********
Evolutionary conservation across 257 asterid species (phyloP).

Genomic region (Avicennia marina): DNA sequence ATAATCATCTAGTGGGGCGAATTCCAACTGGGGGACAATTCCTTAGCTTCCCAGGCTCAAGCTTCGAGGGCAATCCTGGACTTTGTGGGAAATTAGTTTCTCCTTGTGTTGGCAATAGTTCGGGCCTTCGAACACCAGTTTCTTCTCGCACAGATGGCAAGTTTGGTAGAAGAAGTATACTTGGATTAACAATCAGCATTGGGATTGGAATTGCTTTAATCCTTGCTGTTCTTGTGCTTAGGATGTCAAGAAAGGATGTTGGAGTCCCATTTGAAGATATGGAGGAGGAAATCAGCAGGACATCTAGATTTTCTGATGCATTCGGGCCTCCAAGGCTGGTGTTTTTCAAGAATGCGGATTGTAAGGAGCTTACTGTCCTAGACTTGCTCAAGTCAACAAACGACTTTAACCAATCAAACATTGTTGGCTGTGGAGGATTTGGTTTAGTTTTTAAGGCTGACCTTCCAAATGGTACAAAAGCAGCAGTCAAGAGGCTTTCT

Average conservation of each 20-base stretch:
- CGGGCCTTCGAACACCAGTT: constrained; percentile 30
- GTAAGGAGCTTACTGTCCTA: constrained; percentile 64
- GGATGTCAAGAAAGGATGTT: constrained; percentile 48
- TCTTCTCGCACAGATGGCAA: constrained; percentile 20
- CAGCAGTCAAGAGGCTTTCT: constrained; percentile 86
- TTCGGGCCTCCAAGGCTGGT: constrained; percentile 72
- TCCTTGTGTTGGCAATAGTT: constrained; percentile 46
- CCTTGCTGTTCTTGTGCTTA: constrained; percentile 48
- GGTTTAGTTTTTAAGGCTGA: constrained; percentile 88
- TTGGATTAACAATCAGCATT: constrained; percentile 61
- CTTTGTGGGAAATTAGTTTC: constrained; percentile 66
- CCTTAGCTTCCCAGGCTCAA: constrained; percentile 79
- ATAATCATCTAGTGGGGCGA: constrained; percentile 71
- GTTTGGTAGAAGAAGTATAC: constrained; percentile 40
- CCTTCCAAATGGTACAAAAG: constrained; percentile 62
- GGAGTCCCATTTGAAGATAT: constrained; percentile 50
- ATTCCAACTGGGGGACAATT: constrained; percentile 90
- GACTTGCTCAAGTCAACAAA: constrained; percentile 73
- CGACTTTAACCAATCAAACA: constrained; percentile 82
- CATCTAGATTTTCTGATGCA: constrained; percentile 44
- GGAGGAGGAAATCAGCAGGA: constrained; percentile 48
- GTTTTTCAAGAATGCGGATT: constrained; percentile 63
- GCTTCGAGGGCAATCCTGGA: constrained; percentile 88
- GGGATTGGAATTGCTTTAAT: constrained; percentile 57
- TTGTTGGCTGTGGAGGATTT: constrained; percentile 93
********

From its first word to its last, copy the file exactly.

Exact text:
Evolutionary conservation across 257 asterid species (phyloP).

Genomic region (Avicennia marina): DNA sequence ATAATCATCTAGTGGGGCGAATTCCAACTGGGGGACAATTCCTTAGCTTCCCAGGCTCAAGCTTCGAGGGCAATCCTGGACTTTGTGGGAAATTAGTTTCTCCTTGTGTTGGCAATAGTTCGGGCCTTCGAACACCAGTTTCTTCTCGCACAGATGGCAAGTTTGGTAGAAGAAGTATACTTGGATTAACAATCAGCATTGGGATTGGAATTGCTTTAATCCTTGCTGTTCTTGTGCTTAGGATGTCAAGAAAGGATGTTGGAGTCCCATTTGAAGATATGGAGGAGGAAATCAGCAGGACATCTAGATTTTCTGATGCATTCGGGCCTCCAAGGCTGGTGTTTTTCAAGAATGCGGATTGTAAGGAGCTTACTGTCCTAGACTTGCTCAAGTCAACAAACGACTTTAACCAATCAAACATTGTTGGCTGTGGAGGATTTGGTTTAGTTTTTAAGGCTGACCTTCCAAATGGTACAAAAGCAGCAGTCAAGAGGCTTTCT

Average conservation of each 20-base stretch:
- CGGGCCTTCGAACACCAGTT: constrained; percentile 30
- GTAAGGAGCTTACTGTCCTA: constrained; percentile 64
- GGATGTCAAGAAAGGATGTT: constrained; percentile 48
- TCTTCTCGCACAGATGGCAA: constrained; percentile 20
- CAGCAGTCAAGAGGCTTTCT: constrained; percentile 86
- TTCGGGCCTCCAAGGCTGGT: constrained; percentile 72
- TCCTTGTGTTGGCAATAGTT: constrained; percentile 46
- CCTTGCTGTTCTTGTGCTTA: constrained; percentile 48
- GGTTTAGTTTTTAAGGCTGA: constrained; percentile 88
- TTGGATTAACAATCAGCATT: constrained; percentile 61
- CTTTGTGGGAAATTAGTTTC: constrained; percentile 66
- CCTTAGCTTCCCAGGCTCAA: constrained; percentile 79
- ATAATCATCTAGTGGGGCGA: constrained; percentile 71
- GTTTGGTAGAAGAAGTATAC: constrained; percentile 40
- CCTTCCAAATGGTACAAAAG: constrained; percentile 62
- GGAGTCCCATTTGAAGATAT: constrained; percentile 50
- ATTCCAACTGGGGGACAATT: constrained; percentile 90
- GACTTGCTCAAGTCAACAAA: constrained; percentile 73
- CGACTTTAACCAATCAAACA: constrained; percentile 82
- CATCTAGATTTTCTGATGCA: constrained; percentile 44
- GGAGGAGGAAATCAGCAGGA: constrained; percentile 48
- GTTTTTCAAGAATGCGGATT: constrained; percentile 63
- GCTTCGAGGGCAATCCTGGA: constrained; percentile 88
- GGGATTGGAATTGCTTTAAT: constrained; percentile 57
- TTGTTGGCTGTGGAGGATTT: constrained; percentile 93